The grant will help Minespider develop OreSource, a due diligence product that helps mines and smelters capture key information that importers in the European Union need to comply with EU Conflict Mineral Regulation. The regulation, which comes into force in January 2021, requires EU importers of 3TG (tin, tungsten, tantalum and gold) to perform due diligence to determine whether their material comes from a conflict affected or high-risk area.

Minespider Founder and CEO, Nathan Williams, said: “European importers need to have better access to data to operate in this new regulatory environment. They require certain data to be included with the materials they purchase.”

The OreSource product extends the capabilities of Minespider’s open, public blockchain protocol, which allows companies to track their raw material shipments, demonstrating where the materials come from and the conditions under which they were produced, the company says. This blockchain creates digital certificates that separate data into three different layers, depending on whether the data should be publicly visible, transparent between members of the same supply chain, or private between a company and their customer.

“This allows their clients, including Volkswagen and Google, to share sensitive transparency information with their customers and other supply chain participants securely,” Minespider says.

The OreSource app allows mines and smelters to provide information to distinguish their products from the rest of the market. Mines and smelters who use the app upload key data such as bills of lading, invoices, company policies, and third-party certifications, which are assembled into a digital certificate and linked along the supply chain.

By affixing a QR code to a mineral shipment, or on an invoice, the recipients of the materials have all the data they need to ensure their compliance with the EU regulation, secured on Minespider’s public blockchain protocol, the company claims.

Williams continued: “Responsible producers are often at a disadvantage in the global market. OreSource is a solid first step toward making responsibly sourced material the norm instead of the exception.”

Companies importing material into Europe benefit from this information, as they have all they need to conduct due diligence. “This means they can view transport routes, analyse production site responsibility, and demonstrate a chain of custody for their raw materials,” Minespider says.

OreSource will also offer analytical tools that allow material importers to identify potential conflict areas and other red flags, the company says, enabling them to ask further questions when needed and ensure all of their imports have been sourced responsibly.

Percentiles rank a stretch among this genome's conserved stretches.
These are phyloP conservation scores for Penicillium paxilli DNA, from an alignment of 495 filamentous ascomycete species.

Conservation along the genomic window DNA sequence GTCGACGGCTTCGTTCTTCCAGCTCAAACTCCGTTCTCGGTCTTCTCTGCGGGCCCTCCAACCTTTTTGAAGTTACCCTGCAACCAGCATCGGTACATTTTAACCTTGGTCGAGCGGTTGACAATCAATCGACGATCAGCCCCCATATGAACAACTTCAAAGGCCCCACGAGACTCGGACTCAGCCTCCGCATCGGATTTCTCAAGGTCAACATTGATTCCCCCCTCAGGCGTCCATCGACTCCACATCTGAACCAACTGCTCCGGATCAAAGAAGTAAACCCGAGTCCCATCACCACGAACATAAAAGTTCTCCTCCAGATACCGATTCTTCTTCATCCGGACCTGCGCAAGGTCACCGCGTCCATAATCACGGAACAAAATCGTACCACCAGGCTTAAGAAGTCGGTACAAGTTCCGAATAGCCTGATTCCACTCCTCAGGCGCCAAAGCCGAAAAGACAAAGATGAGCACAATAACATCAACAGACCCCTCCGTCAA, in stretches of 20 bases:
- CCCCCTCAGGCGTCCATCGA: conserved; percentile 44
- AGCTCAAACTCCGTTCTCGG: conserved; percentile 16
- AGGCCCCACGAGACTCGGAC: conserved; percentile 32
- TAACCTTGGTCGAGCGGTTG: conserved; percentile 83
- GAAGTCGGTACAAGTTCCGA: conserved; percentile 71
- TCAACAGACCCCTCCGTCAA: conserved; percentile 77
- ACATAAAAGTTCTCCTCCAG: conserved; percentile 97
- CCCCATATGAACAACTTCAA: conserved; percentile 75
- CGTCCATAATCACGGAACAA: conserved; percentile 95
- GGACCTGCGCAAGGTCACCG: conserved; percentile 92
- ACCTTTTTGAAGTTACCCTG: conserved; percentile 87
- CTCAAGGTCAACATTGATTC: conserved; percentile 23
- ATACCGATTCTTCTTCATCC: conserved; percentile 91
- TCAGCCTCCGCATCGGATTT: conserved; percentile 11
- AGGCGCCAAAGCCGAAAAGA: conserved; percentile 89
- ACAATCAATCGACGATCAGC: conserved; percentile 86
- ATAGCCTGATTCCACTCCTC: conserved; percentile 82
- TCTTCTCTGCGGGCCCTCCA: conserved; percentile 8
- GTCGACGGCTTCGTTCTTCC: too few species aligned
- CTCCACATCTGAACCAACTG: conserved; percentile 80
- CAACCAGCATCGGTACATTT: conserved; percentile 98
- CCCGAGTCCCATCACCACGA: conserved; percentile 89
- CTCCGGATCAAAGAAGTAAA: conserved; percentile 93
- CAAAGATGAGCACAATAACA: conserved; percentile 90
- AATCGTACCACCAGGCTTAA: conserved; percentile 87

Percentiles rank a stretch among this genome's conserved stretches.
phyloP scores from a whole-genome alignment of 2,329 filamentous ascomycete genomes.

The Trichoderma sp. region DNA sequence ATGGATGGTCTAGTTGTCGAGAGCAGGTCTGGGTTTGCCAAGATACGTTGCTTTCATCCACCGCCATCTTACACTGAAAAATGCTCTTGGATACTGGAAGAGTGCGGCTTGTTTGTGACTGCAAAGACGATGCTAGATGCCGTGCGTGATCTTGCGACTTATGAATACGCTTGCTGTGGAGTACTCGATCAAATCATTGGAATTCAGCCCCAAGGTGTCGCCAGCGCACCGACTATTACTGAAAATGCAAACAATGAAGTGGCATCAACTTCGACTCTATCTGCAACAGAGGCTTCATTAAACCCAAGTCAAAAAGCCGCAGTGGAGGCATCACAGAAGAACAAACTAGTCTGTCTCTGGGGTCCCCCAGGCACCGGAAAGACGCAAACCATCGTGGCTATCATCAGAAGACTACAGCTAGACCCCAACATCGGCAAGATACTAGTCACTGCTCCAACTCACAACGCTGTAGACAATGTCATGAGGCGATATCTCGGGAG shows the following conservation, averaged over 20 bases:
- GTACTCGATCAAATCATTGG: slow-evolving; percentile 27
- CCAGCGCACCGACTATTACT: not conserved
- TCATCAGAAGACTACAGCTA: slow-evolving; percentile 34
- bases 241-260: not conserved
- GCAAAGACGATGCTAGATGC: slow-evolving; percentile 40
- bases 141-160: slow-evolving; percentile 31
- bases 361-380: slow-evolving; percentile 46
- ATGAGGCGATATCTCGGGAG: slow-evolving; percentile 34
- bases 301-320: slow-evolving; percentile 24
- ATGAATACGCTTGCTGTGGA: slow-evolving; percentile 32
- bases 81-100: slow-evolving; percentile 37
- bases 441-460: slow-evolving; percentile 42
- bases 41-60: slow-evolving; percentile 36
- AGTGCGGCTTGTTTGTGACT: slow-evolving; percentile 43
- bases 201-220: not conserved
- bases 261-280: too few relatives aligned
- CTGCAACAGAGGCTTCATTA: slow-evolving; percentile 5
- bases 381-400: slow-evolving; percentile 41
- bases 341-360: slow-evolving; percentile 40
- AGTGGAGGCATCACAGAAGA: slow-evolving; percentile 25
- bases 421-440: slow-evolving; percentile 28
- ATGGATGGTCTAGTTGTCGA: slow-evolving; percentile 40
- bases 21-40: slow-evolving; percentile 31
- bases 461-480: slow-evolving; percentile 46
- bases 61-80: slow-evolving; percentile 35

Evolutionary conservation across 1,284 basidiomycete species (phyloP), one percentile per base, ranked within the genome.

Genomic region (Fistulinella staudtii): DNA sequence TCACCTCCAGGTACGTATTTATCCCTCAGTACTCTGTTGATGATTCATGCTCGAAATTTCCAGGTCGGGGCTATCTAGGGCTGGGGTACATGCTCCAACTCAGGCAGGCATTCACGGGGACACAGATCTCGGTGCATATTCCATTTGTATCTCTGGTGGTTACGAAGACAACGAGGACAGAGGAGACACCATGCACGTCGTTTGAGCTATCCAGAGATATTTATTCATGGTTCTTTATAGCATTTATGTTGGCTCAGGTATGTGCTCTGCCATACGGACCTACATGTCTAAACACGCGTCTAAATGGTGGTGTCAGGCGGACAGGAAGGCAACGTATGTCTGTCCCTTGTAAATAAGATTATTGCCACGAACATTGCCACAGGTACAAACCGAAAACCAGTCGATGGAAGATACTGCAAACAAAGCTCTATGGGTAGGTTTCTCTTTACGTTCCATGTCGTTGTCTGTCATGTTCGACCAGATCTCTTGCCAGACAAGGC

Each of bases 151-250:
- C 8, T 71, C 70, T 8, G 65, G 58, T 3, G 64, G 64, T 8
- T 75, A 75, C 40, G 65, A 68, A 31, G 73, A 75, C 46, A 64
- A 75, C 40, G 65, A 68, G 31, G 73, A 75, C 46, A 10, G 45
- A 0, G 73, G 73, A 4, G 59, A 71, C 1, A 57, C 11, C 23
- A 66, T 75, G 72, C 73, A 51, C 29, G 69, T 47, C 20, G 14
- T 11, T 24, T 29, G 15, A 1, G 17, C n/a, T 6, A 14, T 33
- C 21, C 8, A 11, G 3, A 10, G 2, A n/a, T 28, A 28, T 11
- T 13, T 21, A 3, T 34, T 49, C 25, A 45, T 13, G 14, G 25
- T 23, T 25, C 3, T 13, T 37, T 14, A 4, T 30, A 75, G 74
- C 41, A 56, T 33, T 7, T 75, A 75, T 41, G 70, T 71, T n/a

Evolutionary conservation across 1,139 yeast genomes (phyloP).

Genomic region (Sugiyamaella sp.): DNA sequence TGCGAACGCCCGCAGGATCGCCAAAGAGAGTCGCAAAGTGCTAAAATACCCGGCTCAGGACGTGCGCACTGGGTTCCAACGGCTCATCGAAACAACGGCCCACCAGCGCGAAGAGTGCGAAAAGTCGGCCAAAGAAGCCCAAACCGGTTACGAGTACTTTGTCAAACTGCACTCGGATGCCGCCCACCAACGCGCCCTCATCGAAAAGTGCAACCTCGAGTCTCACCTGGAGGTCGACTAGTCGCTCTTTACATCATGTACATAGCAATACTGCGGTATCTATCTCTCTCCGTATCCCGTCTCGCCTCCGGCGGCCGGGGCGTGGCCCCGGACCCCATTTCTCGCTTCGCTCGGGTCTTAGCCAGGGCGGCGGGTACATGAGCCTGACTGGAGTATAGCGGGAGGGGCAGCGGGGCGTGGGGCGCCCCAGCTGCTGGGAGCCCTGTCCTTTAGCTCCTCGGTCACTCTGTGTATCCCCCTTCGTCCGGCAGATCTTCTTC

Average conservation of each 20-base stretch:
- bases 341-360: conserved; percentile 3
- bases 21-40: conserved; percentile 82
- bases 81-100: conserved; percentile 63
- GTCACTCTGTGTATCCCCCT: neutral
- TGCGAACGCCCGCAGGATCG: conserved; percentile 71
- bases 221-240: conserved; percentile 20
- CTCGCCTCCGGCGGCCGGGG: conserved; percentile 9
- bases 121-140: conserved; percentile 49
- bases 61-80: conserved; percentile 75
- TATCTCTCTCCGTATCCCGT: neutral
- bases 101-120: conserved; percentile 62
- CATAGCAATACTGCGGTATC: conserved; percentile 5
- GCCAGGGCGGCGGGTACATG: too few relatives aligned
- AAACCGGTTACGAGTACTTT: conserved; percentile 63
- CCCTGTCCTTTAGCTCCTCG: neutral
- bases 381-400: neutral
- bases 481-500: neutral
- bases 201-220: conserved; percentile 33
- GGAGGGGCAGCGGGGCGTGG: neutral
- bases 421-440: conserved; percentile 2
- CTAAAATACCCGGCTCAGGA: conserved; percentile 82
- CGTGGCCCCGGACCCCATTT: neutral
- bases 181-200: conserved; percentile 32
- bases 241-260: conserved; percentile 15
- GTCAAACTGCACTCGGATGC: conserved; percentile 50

Williams concluded: “The EU and other government agencies are spearheading a new global era of sustainable sourcing. OreSource will support these efforts by ensuring that key data from mineral producers is captured in a transparent manner, and communicated along the supply chain. We are moving away from a world of anonymous commodities, to one of trusted products.”

Lost Dutchman Mine ready to tell its metal separation tale

A company out of Arizona, USA, believes it has come up with a density separation technology that could upgrade heavy metal concentrates without the need for water or chemicals.

Lost Dutchman Mine (LDM), named after the legend of a rich Arizona gold deposit discovered by an elusive Dutch prospector, never since located, is the company in question. Being supported along the way by the Centre for Excellence in Mining Innovation (CEMI) out of Sudbury, Ontario, the firm is looking to find a way into the mining sector at a time when environmental, social and governance (ESG) concerns have reached a new high.

Mark Ogram, one of three Co-founders of LDM, explained the company’s aim and name, saying: “We’ve been able to find gold where people could not find it.

“We have now come up with a solution that requires no chemicals or water to purify a gold ore.”

While gold is the company’s initial focus, the process can be applied to most heavy metals including silver, copper and tungsten, according to Ogram. Some encouraging results have also been seen removing sulphides from gold ore ahead of further processing, in addition to ‘cleaning’ coal, he added.

A gravity separation process that uses air flow rather than water to separate these materials by density, the obvious comparisons are with Knelson concentrators or other separation technologies – all of which tend to use water or another medium for their processes. Ogram says Knelson concentrators are also for free gold, not refractory gold, the latter of which the LDM technology can cope with.